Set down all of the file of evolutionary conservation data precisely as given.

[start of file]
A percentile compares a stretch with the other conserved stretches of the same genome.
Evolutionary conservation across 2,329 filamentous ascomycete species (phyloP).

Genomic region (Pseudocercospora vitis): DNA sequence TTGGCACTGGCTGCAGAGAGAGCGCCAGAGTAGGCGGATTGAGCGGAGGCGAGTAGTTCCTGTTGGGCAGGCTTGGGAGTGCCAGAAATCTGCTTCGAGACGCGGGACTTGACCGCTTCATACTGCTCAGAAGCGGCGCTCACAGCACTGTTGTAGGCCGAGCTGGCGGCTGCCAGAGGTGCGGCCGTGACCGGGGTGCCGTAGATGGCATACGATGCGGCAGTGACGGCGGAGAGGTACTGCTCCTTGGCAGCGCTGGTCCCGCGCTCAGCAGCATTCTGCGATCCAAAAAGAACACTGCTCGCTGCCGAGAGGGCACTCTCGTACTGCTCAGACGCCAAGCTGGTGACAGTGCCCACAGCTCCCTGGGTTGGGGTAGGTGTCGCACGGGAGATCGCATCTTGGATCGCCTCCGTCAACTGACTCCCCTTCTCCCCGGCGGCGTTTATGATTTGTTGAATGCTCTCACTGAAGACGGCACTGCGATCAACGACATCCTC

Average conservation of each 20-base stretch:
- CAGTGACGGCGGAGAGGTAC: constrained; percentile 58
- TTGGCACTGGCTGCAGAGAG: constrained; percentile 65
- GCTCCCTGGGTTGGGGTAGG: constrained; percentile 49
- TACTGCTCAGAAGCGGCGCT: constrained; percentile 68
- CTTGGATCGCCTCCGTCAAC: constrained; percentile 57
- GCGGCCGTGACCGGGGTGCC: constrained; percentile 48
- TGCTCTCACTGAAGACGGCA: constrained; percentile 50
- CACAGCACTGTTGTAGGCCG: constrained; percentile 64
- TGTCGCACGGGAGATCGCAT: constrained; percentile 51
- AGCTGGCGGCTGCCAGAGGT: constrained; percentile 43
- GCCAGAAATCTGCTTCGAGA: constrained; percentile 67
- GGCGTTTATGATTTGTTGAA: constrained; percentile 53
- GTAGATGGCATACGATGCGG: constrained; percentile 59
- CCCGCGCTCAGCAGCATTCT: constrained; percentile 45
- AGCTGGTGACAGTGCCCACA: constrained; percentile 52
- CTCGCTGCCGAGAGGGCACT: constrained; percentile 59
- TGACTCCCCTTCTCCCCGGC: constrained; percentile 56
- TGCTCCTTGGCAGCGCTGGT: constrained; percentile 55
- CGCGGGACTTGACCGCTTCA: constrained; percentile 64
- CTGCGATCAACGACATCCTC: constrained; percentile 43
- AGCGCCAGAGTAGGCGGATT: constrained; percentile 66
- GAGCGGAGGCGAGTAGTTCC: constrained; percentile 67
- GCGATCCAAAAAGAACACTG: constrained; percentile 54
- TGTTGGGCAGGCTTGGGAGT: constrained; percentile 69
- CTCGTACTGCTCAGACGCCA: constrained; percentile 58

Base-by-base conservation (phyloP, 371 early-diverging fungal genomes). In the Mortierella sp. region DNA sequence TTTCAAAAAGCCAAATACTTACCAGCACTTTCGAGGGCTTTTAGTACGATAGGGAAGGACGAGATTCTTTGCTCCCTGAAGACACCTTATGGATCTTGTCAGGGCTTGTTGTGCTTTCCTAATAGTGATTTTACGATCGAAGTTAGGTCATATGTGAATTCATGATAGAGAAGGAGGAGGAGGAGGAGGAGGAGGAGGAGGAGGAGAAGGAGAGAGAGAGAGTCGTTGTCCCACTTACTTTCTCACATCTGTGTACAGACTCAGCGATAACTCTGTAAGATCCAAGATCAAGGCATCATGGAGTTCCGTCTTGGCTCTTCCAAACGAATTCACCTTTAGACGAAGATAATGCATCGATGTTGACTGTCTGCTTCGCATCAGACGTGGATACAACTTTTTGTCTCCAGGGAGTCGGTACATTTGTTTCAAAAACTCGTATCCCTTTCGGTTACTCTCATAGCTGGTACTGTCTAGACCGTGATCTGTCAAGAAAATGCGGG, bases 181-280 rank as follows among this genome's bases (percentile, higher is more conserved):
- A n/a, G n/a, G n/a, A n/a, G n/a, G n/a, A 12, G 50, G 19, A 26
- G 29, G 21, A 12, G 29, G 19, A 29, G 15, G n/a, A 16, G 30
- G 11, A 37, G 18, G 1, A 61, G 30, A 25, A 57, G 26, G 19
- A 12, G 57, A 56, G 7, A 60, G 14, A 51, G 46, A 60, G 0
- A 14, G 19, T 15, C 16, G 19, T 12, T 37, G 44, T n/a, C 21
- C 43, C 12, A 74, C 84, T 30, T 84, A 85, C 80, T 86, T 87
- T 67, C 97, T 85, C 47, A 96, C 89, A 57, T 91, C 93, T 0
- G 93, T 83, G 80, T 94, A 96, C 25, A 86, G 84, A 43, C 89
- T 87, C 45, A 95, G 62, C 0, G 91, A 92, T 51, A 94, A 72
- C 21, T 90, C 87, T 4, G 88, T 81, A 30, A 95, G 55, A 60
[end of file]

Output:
A percentile compares a stretch with the other conserved stretches of the same genome.
Evolutionary conservation across 2,329 filamentous ascomycete species (phyloP).

Genomic region (Pseudocercospora vitis): DNA sequence TTGGCACTGGCTGCAGAGAGAGCGCCAGAGTAGGCGGATTGAGCGGAGGCGAGTAGTTCCTGTTGGGCAGGCTTGGGAGTGCCAGAAATCTGCTTCGAGACGCGGGACTTGACCGCTTCATACTGCTCAGAAGCGGCGCTCACAGCACTGTTGTAGGCCGAGCTGGCGGCTGCCAGAGGTGCGGCCGTGACCGGGGTGCCGTAGATGGCATACGATGCGGCAGTGACGGCGGAGAGGTACTGCTCCTTGGCAGCGCTGGTCCCGCGCTCAGCAGCATTCTGCGATCCAAAAAGAACACTGCTCGCTGCCGAGAGGGCACTCTCGTACTGCTCAGACGCCAAGCTGGTGACAGTGCCCACAGCTCCCTGGGTTGGGGTAGGTGTCGCACGGGAGATCGCATCTTGGATCGCCTCCGTCAACTGACTCCCCTTCTCCCCGGCGGCGTTTATGATTTGTTGAATGCTCTCACTGAAGACGGCACTGCGATCAACGACATCCTC

Average conservation of each 20-base stretch:
- CAGTGACGGCGGAGAGGTAC: constrained; percentile 58
- TTGGCACTGGCTGCAGAGAG: constrained; percentile 65
- GCTCCCTGGGTTGGGGTAGG: constrained; percentile 49
- TACTGCTCAGAAGCGGCGCT: constrained; percentile 68
- CTTGGATCGCCTCCGTCAAC: constrained; percentile 57
- GCGGCCGTGACCGGGGTGCC: constrained; percentile 48
- TGCTCTCACTGAAGACGGCA: constrained; percentile 50
- CACAGCACTGTTGTAGGCCG: constrained; percentile 64
- TGTCGCACGGGAGATCGCAT: constrained; percentile 51
- AGCTGGCGGCTGCCAGAGGT: constrained; percentile 43
- GCCAGAAATCTGCTTCGAGA: constrained; percentile 67
- GGCGTTTATGATTTGTTGAA: constrained; percentile 53
- GTAGATGGCATACGATGCGG: constrained; percentile 59
- CCCGCGCTCAGCAGCATTCT: constrained; percentile 45
- AGCTGGTGACAGTGCCCACA: constrained; percentile 52
- CTCGCTGCCGAGAGGGCACT: constrained; percentile 59
- TGACTCCCCTTCTCCCCGGC: constrained; percentile 56
- TGCTCCTTGGCAGCGCTGGT: constrained; percentile 55
- CGCGGGACTTGACCGCTTCA: constrained; percentile 64
- CTGCGATCAACGACATCCTC: constrained; percentile 43
- AGCGCCAGAGTAGGCGGATT: constrained; percentile 66
- GAGCGGAGGCGAGTAGTTCC: constrained; percentile 67
- GCGATCCAAAAAGAACACTG: constrained; percentile 54
- TGTTGGGCAGGCTTGGGAGT: constrained; percentile 69
- CTCGTACTGCTCAGACGCCA: constrained; percentile 58

Base-by-base conservation (phyloP, 371 early-diverging fungal genomes). In the Mortierella sp. region DNA sequence TTTCAAAAAGCCAAATACTTACCAGCACTTTCGAGGGCTTTTAGTACGATAGGGAAGGACGAGATTCTTTGCTCCCTGAAGACACCTTATGGATCTTGTCAGGGCTTGTTGTGCTTTCCTAATAGTGATTTTACGATCGAAGTTAGGTCATATGTGAATTCATGATAGAGAAGGAGGAGGAGGAGGAGGAGGAGGAGGAGGAGGAGAAGGAGAGAGAGAGAGTCGTTGTCCCACTTACTTTCTCACATCTGTGTACAGACTCAGCGATAACTCTGTAAGATCCAAGATCAAGGCATCATGGAGTTCCGTCTTGGCTCTTCCAAACGAATTCACCTTTAGACGAAGATAATGCATCGATGTTGACTGTCTGCTTCGCATCAGACGTGGATACAACTTTTTGTCTCCAGGGAGTCGGTACATTTGTTTCAAAAACTCGTATCCCTTTCGGTTACTCTCATAGCTGGTACTGTCTAGACCGTGATCTGTCAAGAAAATGCGGG, bases 181-280 rank as follows among this genome's bases (percentile, higher is more conserved):
- A n/a, G n/a, G n/a, A n/a, G n/a, G n/a, A 12, G 50, G 19, A 26
- G 29, G 21, A 12, G 29, G 19, A 29, G 15, G n/a, A 16, G 30
- G 11, A 37, G 18, G 1, A 61, G 30, A 25, A 57, G 26, G 19
- A 12, G 57, A 56, G 7, A 60, G 14, A 51, G 46, A 60, G 0
- A 14, G 19, T 15, C 16, G 19, T 12, T 37, G 44, T n/a, C 21
- C 43, C 12, A 74, C 84, T 30, T 84, A 85, C 80, T 86, T 87
- T 67, C 97, T 85, C 47, A 96, C 89, A 57, T 91, C 93, T 0
- G 93, T 83, G 80, T 94, A 96, C 25, A 86, G 84, A 43, C 89
- T 87, C 45, A 95, G 62, C 0, G 91, A 92, T 51, A 94, A 72
- C 21, T 90, C 87, T 4, G 88, T 81, A 30, A 95, G 55, A 60